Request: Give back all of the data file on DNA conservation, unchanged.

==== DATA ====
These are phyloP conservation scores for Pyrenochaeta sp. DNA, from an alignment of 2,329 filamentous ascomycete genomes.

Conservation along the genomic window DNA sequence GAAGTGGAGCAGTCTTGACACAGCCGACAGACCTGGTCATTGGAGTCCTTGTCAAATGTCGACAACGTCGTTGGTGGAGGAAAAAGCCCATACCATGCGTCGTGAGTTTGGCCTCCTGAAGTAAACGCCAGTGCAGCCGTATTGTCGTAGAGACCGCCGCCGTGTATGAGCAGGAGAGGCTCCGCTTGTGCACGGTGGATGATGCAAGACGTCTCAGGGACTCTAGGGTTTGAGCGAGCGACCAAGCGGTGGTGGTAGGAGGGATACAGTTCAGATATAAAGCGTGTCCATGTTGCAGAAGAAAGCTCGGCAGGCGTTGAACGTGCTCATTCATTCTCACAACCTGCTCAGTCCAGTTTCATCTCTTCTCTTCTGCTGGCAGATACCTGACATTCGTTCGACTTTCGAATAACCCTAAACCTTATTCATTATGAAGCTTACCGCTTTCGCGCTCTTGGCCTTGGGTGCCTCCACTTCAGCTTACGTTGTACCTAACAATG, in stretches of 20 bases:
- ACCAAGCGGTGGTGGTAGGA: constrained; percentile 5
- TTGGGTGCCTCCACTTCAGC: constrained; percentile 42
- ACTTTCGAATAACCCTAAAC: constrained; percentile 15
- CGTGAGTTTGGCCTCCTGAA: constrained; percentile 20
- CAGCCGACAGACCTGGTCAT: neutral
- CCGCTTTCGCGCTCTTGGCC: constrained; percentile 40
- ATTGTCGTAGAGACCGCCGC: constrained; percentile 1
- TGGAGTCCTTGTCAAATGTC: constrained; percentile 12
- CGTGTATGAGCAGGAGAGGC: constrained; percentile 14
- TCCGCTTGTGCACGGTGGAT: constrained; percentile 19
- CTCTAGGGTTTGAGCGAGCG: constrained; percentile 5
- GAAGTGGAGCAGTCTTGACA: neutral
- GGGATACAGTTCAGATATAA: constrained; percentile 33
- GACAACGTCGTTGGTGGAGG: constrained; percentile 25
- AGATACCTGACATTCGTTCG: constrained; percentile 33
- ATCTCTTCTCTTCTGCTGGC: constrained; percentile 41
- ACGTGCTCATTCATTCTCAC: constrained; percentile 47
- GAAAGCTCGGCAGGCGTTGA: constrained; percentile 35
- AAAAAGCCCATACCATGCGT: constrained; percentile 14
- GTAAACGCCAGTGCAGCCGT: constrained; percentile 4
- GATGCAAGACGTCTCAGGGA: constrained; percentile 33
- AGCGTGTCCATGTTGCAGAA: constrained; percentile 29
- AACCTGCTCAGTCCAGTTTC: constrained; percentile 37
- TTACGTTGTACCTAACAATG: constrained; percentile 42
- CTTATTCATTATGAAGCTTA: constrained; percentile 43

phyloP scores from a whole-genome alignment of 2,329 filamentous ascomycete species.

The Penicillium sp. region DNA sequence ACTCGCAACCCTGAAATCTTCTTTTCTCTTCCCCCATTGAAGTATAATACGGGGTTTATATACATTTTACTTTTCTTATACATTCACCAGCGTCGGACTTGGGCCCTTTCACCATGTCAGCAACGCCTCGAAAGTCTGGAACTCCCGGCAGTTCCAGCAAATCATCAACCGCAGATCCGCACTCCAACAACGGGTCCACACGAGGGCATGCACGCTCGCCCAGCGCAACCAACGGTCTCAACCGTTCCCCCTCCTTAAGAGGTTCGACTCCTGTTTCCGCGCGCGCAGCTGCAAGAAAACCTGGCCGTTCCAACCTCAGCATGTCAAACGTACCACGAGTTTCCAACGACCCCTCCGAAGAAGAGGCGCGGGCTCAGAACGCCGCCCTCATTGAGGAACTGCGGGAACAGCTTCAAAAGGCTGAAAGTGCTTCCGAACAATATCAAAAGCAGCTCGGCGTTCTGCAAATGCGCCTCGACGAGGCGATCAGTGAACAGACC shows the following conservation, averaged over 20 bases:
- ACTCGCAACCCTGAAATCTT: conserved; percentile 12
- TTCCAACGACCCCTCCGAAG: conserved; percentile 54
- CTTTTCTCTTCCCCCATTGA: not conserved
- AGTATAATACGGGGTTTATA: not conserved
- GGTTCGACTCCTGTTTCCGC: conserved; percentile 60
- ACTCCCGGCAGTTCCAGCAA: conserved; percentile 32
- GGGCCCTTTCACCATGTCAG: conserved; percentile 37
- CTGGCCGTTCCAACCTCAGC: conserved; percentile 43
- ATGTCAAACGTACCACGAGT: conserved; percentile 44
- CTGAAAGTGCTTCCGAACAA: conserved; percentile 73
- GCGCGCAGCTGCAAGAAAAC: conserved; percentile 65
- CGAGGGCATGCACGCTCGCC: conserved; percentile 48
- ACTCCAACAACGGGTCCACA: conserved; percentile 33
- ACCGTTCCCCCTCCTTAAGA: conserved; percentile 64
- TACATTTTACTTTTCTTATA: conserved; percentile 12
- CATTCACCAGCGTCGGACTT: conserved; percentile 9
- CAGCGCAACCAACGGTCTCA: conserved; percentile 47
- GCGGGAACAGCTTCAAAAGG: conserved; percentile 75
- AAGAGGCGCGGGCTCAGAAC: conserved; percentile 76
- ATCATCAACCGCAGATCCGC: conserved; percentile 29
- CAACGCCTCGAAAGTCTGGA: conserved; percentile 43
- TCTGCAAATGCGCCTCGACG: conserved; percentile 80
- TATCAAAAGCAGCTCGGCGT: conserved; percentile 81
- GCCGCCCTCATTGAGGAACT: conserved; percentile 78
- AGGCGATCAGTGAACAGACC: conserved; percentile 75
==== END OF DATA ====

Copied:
These are phyloP conservation scores for Pyrenochaeta sp. DNA, from an alignment of 2,329 filamentous ascomycete genomes.

Conservation along the genomic window DNA sequence GAAGTGGAGCAGTCTTGACACAGCCGACAGACCTGGTCATTGGAGTCCTTGTCAAATGTCGACAACGTCGTTGGTGGAGGAAAAAGCCCATACCATGCGTCGTGAGTTTGGCCTCCTGAAGTAAACGCCAGTGCAGCCGTATTGTCGTAGAGACCGCCGCCGTGTATGAGCAGGAGAGGCTCCGCTTGTGCACGGTGGATGATGCAAGACGTCTCAGGGACTCTAGGGTTTGAGCGAGCGACCAAGCGGTGGTGGTAGGAGGGATACAGTTCAGATATAAAGCGTGTCCATGTTGCAGAAGAAAGCTCGGCAGGCGTTGAACGTGCTCATTCATTCTCACAACCTGCTCAGTCCAGTTTCATCTCTTCTCTTCTGCTGGCAGATACCTGACATTCGTTCGACTTTCGAATAACCCTAAACCTTATTCATTATGAAGCTTACCGCTTTCGCGCTCTTGGCCTTGGGTGCCTCCACTTCAGCTTACGTTGTACCTAACAATG, in stretches of 20 bases:
- ACCAAGCGGTGGTGGTAGGA: constrained; percentile 5
- TTGGGTGCCTCCACTTCAGC: constrained; percentile 42
- ACTTTCGAATAACCCTAAAC: constrained; percentile 15
- CGTGAGTTTGGCCTCCTGAA: constrained; percentile 20
- CAGCCGACAGACCTGGTCAT: neutral
- CCGCTTTCGCGCTCTTGGCC: constrained; percentile 40
- ATTGTCGTAGAGACCGCCGC: constrained; percentile 1
- TGGAGTCCTTGTCAAATGTC: constrained; percentile 12
- CGTGTATGAGCAGGAGAGGC: constrained; percentile 14
- TCCGCTTGTGCACGGTGGAT: constrained; percentile 19
- CTCTAGGGTTTGAGCGAGCG: constrained; percentile 5
- GAAGTGGAGCAGTCTTGACA: neutral
- GGGATACAGTTCAGATATAA: constrained; percentile 33
- GACAACGTCGTTGGTGGAGG: constrained; percentile 25
- AGATACCTGACATTCGTTCG: constrained; percentile 33
- ATCTCTTCTCTTCTGCTGGC: constrained; percentile 41
- ACGTGCTCATTCATTCTCAC: constrained; percentile 47
- GAAAGCTCGGCAGGCGTTGA: constrained; percentile 35
- AAAAAGCCCATACCATGCGT: constrained; percentile 14
- GTAAACGCCAGTGCAGCCGT: constrained; percentile 4
- GATGCAAGACGTCTCAGGGA: constrained; percentile 33
- AGCGTGTCCATGTTGCAGAA: constrained; percentile 29
- AACCTGCTCAGTCCAGTTTC: constrained; percentile 37
- TTACGTTGTACCTAACAATG: constrained; percentile 42
- CTTATTCATTATGAAGCTTA: constrained; percentile 43

phyloP scores from a whole-genome alignment of 2,329 filamentous ascomycete species.

The Penicillium sp. region DNA sequence ACTCGCAACCCTGAAATCTTCTTTTCTCTTCCCCCATTGAAGTATAATACGGGGTTTATATACATTTTACTTTTCTTATACATTCACCAGCGTCGGACTTGGGCCCTTTCACCATGTCAGCAACGCCTCGAAAGTCTGGAACTCCCGGCAGTTCCAGCAAATCATCAACCGCAGATCCGCACTCCAACAACGGGTCCACACGAGGGCATGCACGCTCGCCCAGCGCAACCAACGGTCTCAACCGTTCCCCCTCCTTAAGAGGTTCGACTCCTGTTTCCGCGCGCGCAGCTGCAAGAAAACCTGGCCGTTCCAACCTCAGCATGTCAAACGTACCACGAGTTTCCAACGACCCCTCCGAAGAAGAGGCGCGGGCTCAGAACGCCGCCCTCATTGAGGAACTGCGGGAACAGCTTCAAAAGGCTGAAAGTGCTTCCGAACAATATCAAAAGCAGCTCGGCGTTCTGCAAATGCGCCTCGACGAGGCGATCAGTGAACAGACC shows the following conservation, averaged over 20 bases:
- ACTCGCAACCCTGAAATCTT: conserved; percentile 12
- TTCCAACGACCCCTCCGAAG: conserved; percentile 54
- CTTTTCTCTTCCCCCATTGA: not conserved
- AGTATAATACGGGGTTTATA: not conserved
- GGTTCGACTCCTGTTTCCGC: conserved; percentile 60
- ACTCCCGGCAGTTCCAGCAA: conserved; percentile 32
- GGGCCCTTTCACCATGTCAG: conserved; percentile 37
- CTGGCCGTTCCAACCTCAGC: conserved; percentile 43
- ATGTCAAACGTACCACGAGT: conserved; percentile 44
- CTGAAAGTGCTTCCGAACAA: conserved; percentile 73
- GCGCGCAGCTGCAAGAAAAC: conserved; percentile 65
- CGAGGGCATGCACGCTCGCC: conserved; percentile 48
- ACTCCAACAACGGGTCCACA: conserved; percentile 33
- ACCGTTCCCCCTCCTTAAGA: conserved; percentile 64
- TACATTTTACTTTTCTTATA: conserved; percentile 12
- CATTCACCAGCGTCGGACTT: conserved; percentile 9
- CAGCGCAACCAACGGTCTCA: conserved; percentile 47
- GCGGGAACAGCTTCAAAAGG: conserved; percentile 75
- AAGAGGCGCGGGCTCAGAAC: conserved; percentile 76
- ATCATCAACCGCAGATCCGC: conserved; percentile 29
- CAACGCCTCGAAAGTCTGGA: conserved; percentile 43
- TCTGCAAATGCGCCTCGACG: conserved; percentile 80
- TATCAAAAGCAGCTCGGCGT: conserved; percentile 81
- GCCGCCCTCATTGAGGAACT: conserved; percentile 78
- AGGCGATCAGTGAACAGACC: conserved; percentile 75